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Figure 3. Observed versus expected prevalence of pigs in the states of the fecal shedding model.

The 5 states are labeled 1, 2, 3, 4, and 5, denoting: 1-latency; 2-continuous shedding; 3-intermittent non-shedding state; 4-intermittent shedding state; and 5-recovery. Full line indicates the observed, while dashed and dotted lines denote mean and 95% CI of the expected prevalence.

https://doi.org/10.1371/journal.pone.0034660.g003

From the final fecal shedding model, we estimated hazard ratios (HR) and the corresponding 95% CI. Compared to pigs challenged with the low dose of Salmonella, pigs challenged with the high dose had a statistically significantly reduced risk of transition from the continuous shedding state to the intermittent non-shedding state (HR = 0.3, 95% CI: 0.2, 0.6), from the continuous shedding state to recovery (HR = 0.1, 95% CI: 0.01, 0.4), and from the intermittent shedding state to recovery (HR = 0.1, 95% CI: 0.02, 0.6). That means that pigs challenged with the high dose tend to spend more time shedding both as part of the continuous and intermittent shedding states compared to those challenged with the low dose. Compared to pigs infected with S. Cubana, pigs infected with S. Typhimurium or S. Derby had significantly reduced risks of recovery (from latency, continuous shedding, and intermittent shedding states), both having HR = 0.4 (95% CI: 0.2, 0.8). On the other hand, the risk of transition to intermittent non-shedding either after the continuous or intermittent shedding, was significantly higher in pigs infected with S. Typhimurium (HR = 2.6, 95% CI: 1.2, 5.5) or S. Derby (HR = 2.5, 95% CI: 1.3, 4.9), compared to S. Cubana. Taken together, this means that pigs challenged with S. Cubana are less likely to become infected compared to S. Typhimurium and S. Derby. However, when they do become infected they will tend to go through longer continuous and intermittent shedding states after which they will be more likely to recover than S. Typhimurium and S. Derby (which will tend to transition between the intermittent shedding and non-shedding states more often with a short period of occupancy of these states at each visit). Therefore, the total duration of S. Cubana infection will likely be shorter compared to S. Typhimurium and S. Derby. There was no evidence of the statistically significant effect of dose and serotype on the other model transitions. Likewise, there was no evidence of any difference between S. Cubana and S. Yoruba.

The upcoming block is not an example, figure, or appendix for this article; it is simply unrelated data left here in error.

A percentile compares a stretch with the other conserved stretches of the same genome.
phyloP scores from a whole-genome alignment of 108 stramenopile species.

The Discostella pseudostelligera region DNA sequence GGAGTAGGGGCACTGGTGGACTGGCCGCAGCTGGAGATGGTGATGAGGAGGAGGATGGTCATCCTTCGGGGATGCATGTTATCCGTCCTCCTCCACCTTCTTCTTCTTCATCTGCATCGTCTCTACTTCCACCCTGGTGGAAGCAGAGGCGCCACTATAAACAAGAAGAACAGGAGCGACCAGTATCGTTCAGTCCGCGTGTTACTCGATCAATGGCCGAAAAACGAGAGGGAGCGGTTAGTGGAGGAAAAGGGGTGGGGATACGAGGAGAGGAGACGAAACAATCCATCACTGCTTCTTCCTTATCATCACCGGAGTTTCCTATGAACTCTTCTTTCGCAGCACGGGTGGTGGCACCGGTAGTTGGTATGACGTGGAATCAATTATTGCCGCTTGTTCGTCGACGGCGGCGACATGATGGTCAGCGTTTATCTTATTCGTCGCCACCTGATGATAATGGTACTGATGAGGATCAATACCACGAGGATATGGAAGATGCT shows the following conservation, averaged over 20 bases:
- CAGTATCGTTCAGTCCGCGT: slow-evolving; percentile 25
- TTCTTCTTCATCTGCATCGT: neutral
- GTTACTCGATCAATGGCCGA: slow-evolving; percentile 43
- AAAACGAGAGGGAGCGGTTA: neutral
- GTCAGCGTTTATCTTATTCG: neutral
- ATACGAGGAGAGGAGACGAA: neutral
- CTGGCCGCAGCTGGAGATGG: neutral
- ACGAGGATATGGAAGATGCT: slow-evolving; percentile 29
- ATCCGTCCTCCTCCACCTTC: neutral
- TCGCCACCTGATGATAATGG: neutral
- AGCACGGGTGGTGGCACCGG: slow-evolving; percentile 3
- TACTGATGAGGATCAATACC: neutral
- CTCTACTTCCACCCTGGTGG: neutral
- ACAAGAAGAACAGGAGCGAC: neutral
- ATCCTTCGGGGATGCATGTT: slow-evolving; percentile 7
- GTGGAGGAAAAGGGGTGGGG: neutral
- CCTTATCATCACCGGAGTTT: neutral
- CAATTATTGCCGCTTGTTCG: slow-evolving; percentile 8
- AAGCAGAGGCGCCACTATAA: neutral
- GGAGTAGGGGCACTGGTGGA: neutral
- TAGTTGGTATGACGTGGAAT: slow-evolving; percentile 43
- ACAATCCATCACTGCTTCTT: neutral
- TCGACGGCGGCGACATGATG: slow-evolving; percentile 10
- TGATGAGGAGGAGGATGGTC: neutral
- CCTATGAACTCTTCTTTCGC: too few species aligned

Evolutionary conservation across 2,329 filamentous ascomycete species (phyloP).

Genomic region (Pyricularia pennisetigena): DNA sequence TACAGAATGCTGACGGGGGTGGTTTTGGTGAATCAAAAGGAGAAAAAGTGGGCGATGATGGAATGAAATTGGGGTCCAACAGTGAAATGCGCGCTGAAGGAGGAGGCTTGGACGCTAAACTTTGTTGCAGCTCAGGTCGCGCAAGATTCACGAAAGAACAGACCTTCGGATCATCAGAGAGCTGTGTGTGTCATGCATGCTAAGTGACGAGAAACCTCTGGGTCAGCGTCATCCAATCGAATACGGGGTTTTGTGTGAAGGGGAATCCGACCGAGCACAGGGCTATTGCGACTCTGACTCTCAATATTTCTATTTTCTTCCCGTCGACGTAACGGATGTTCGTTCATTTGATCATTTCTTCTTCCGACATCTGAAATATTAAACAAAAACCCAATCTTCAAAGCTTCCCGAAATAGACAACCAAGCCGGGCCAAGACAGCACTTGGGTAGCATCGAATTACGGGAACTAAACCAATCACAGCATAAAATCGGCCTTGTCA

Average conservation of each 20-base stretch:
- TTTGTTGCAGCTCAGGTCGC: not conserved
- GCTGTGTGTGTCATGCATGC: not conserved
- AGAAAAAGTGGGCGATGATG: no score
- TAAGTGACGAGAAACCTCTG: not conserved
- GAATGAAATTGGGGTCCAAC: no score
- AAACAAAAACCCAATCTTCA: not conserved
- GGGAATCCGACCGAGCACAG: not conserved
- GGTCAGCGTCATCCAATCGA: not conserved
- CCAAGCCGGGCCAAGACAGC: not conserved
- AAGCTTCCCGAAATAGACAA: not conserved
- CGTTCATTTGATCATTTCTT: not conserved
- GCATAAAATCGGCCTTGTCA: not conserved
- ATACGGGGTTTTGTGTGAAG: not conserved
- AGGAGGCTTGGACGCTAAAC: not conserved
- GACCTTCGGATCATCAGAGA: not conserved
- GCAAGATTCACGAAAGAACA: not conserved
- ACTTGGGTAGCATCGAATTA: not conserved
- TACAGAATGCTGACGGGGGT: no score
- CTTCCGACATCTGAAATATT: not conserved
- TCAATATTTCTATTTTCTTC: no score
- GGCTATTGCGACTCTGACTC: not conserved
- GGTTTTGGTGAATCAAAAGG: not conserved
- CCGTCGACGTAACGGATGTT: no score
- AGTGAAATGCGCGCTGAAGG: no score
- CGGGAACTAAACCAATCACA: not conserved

Table 1 shows estimated ratios of two entries of the transition intensity matrix at a given set of covariate levels for the fecal shedding model with the dose and serotype considered, together with approximate standard errors estimated using the delta method [20]. These results indicate that challenge dose and serotype have strong effects on the probability that a pig will exhibit a particular pattern of shedding denoted by the particular sequence and timing of visited states. That, together with the conclusions from the estimated HRs, was corroborated with the estimated mean sojourn times in a single stay (i.e., times spent in a state before leaving to another state) and the expected total length of stay in each state (Table 2). For example, continuous shedding was on average 10 days longer in pigs challenged with the high compared to low dose of S. Typhimurium. Thus, it is evident from Table 2 that the dose and serotype exert a pronounced effect on the duration of stay in the continuous shedding and the intermittent non-shedding states. The sojourn and expected total times in states visited only once (in our model these were latency and continuous shedding) could be the same. In our model, however, for a few covariate combinations, the estimated mean sojourn time of continuous shedding was greater than the expected total time for the state because the mean sojourn time in a state is conditional on entering the state, whereas the expected total time is a forecast for a newly exposed individual who may recover before entering the continuous shedding state. The expected total times in the intermittent shedding and non-shedding states are longer than the estimated mean sojourn times due to multiple stays in these states during infection. The expected total lengths of stays that are longer than the duration of the study should be used with caution because the study terminated before some animals recovered.